After the Global Summit to End Sexual Violence in Conflict — Now what?

Global Summit

This Summit is just the beginning. We must apply the lessons we have learned and move from condemnation to concrete action. We must all live up to the commitments we have made. Having come together we must move forward with a collective responsibility, showing leadership at all levels on ending sexual violence in conflict.

Chair’s Summary – Global Summit to End Sexual Violence in Conflict


The cameras have been turned off. The microphones are silent. Foreign Ministers have moved on to the next hotspot. Posters, reports and informatics have been boxed up.

And the activists have returned to what they were doing before the Summit – working for change, for peace and for justice.

Positives and yet questions

The UK’s Foreign Secretary Hague said that he wanted a summit like no other. And it looks like he got it. The Summit to End Sexual Violence in Conflict was held in London last week. It brought thousands of activists, government officials, journalists, experts, academics, and celebrities together and certainly raised the profile of the issue.

On the positive side, the Summit saw the launch of International Protocol on the documentation and investigation of sexual violence in conflict, a tool outlining best practices. Leaders signed a Statement of Action. A global network of survivors of sexual violence was launched: Survivors United For Action.

The Summit was also an opportunity for activists and experts to exchange ideas, meet and learn.

However, there were also questions and more critical voices. The International Campaign released a statement expressing disappointment that the Summit ended with few tangible results. Nobel Laureate Jodie Williams lamented the exclusion of civil society organizations from the ‘official’ discussions. Our own WPSN-C blog included reflections from Carleton University professor Doris Buss on prevention, gender and limiting the focus to ‘rape as a weapon of war.’

Even though money doesn’t solve all problems, it is clear that resources are needed. On this front, there were surprisingly few announcements.

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Network Member Post: The Global Summit to End Sexual Violence in Conflict is over: What you can do now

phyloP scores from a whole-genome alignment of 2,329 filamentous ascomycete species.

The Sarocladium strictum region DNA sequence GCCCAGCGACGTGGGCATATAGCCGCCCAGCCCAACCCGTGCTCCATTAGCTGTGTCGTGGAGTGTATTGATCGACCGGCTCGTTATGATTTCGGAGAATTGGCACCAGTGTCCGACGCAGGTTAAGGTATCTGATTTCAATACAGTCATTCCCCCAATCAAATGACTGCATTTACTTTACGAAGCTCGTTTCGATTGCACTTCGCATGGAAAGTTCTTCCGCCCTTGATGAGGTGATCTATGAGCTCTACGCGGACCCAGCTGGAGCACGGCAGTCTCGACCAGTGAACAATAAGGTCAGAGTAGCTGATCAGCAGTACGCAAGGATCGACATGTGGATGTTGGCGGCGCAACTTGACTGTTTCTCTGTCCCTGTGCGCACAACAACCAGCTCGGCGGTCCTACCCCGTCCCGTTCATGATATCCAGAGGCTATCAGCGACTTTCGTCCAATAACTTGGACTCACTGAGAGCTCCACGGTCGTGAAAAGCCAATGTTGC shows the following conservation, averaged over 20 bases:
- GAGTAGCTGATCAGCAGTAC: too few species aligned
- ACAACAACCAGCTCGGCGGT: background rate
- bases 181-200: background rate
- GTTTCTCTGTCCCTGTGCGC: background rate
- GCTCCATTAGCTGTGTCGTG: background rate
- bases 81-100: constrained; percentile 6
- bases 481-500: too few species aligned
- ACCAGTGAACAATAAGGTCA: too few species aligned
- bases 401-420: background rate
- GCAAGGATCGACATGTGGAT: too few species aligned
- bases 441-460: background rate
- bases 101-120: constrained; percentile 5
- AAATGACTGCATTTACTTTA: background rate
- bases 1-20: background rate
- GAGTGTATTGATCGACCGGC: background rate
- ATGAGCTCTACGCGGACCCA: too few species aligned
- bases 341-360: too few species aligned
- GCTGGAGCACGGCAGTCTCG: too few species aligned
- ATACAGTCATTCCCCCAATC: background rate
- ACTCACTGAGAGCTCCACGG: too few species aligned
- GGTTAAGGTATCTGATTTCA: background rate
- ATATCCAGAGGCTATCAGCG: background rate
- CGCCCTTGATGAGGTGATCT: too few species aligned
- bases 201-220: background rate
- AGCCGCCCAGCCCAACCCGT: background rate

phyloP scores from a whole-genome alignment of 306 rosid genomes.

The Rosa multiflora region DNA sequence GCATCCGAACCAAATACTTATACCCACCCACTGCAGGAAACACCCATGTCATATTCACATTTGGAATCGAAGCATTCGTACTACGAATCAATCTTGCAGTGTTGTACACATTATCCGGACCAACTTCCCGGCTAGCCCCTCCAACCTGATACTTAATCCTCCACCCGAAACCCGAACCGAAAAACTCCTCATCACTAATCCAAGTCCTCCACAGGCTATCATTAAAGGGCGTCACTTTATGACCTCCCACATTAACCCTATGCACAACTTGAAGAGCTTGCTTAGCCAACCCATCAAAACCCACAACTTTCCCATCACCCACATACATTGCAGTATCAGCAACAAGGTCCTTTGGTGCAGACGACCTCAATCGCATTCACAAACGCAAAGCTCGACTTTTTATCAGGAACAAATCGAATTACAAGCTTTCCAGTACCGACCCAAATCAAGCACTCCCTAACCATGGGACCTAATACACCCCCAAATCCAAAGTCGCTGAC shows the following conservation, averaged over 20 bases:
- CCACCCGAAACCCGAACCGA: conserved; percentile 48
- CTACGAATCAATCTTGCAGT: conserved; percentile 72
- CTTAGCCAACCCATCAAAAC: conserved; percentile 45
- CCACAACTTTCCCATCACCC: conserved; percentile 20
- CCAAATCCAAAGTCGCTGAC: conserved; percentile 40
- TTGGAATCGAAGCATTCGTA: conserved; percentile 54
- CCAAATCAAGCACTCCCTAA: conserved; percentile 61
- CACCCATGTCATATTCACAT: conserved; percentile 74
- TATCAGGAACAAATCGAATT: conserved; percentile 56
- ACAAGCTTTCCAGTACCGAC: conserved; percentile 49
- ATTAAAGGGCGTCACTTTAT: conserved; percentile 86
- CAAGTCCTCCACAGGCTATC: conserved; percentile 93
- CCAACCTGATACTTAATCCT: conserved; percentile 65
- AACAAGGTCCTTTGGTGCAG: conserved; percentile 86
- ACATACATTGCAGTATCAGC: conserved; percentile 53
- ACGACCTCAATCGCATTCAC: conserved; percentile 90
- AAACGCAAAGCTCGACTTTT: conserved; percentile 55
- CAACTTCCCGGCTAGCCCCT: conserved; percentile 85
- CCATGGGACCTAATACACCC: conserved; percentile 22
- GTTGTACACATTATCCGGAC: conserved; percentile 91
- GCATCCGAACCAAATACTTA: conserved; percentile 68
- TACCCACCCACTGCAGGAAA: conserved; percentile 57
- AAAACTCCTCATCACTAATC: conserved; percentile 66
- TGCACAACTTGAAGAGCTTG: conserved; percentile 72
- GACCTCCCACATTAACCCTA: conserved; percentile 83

Cross-posted from WPSN-C member World Federalist Movement – Canada TakeAction for June 2014.

This week in London, from June 10 to 13,  there has been the largest gathering ever on the issue of sexual violence in conflict. The Global Summit to End Sexual Violence in Conflict, co-chaired by UK Foreign Secretary William Hague and Angelina Jolie, in her capacity as Special Envoy for the UN High Commissioner for Refugees, aimed to build further on the current willingness to address the issue of sexual violence in conflict in a wide-ranging approach that is including Foreign Ministers, experts, multilateral organizations, NGOs, civil society and survivors.

The purpose of the Summit was to create momentum towards ending the use of rape and sexual violence in conflict through the development of practical agreements that focus the efforts of everyone (governments, NGOs, multilateral organizations and so on) towards specific actions such as better investigation and documentation when incidents of sexual violence in conflict occur, greater support for survivors, and the inclusion of women in peace processes.

But the work towards accomplishing these and related goals will not end with the conclusion of the Summit. Much work needs to be done.

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P is for Preventing Conflict Sexual Violence…. Or is it?

by Doris Buss

The UK Government is throwing the largest, global party on ending conflict sexual violence in London, and the guest list is impressive with, according to the latest publicity, “113 countries, 70 ministers, and over 950 registered experts” in attendance, not to mention Angelina Jolie and other celebs.

I’ve been thinking about parties and conflict sexual violence. It’s an admittedly odd combination; there is a celebratory feel to the event in London that seems out of step with the subject matter. But, perhaps this is exactly what it is needed; a big, loud, upbeat gathering that insists on change. It’s certainly a novel approach, and if it produces substantive initiatives to generate change to the high rates of conflict sexual violence, then what’s not to like?

But it’s those words – “substantive” and “change” – that are tricky, and this is where the issue of the guest list comes in. Its not just who has been invited (or not – and full disclosure: my name appears to have been overlooked. A simple bureaucratic oversight, no doubt), but also which concepts are in play in the conversations, and which have been omitted (by bureaucratic oversight or otherwise).

Two concepts seem to be strangely absent from the UK’s event on sexual violence: prevention and gender. The London event follows from the UK government’s “Preventing Sexual Violence Initiative”, or PSVI. The P in PSVI seems to have gone missing. From what I have seen, there is very little focus on actual prevention, compounded by the fact that there is also a rather limited approach to sexual violence, and the different forms it takes in relation to armed conflict.

The “Declaration of Commitment to End Sexual Violence in Conflict”, promoted by the UK government in advance of the London fête (with Burma the 151st country to endorse it), clearly signals that the focus is really on one type of sexual violence: sexual violence used ‘as a weapon of war’; an intentional strategy with a designated purpose to destroy or attack a community.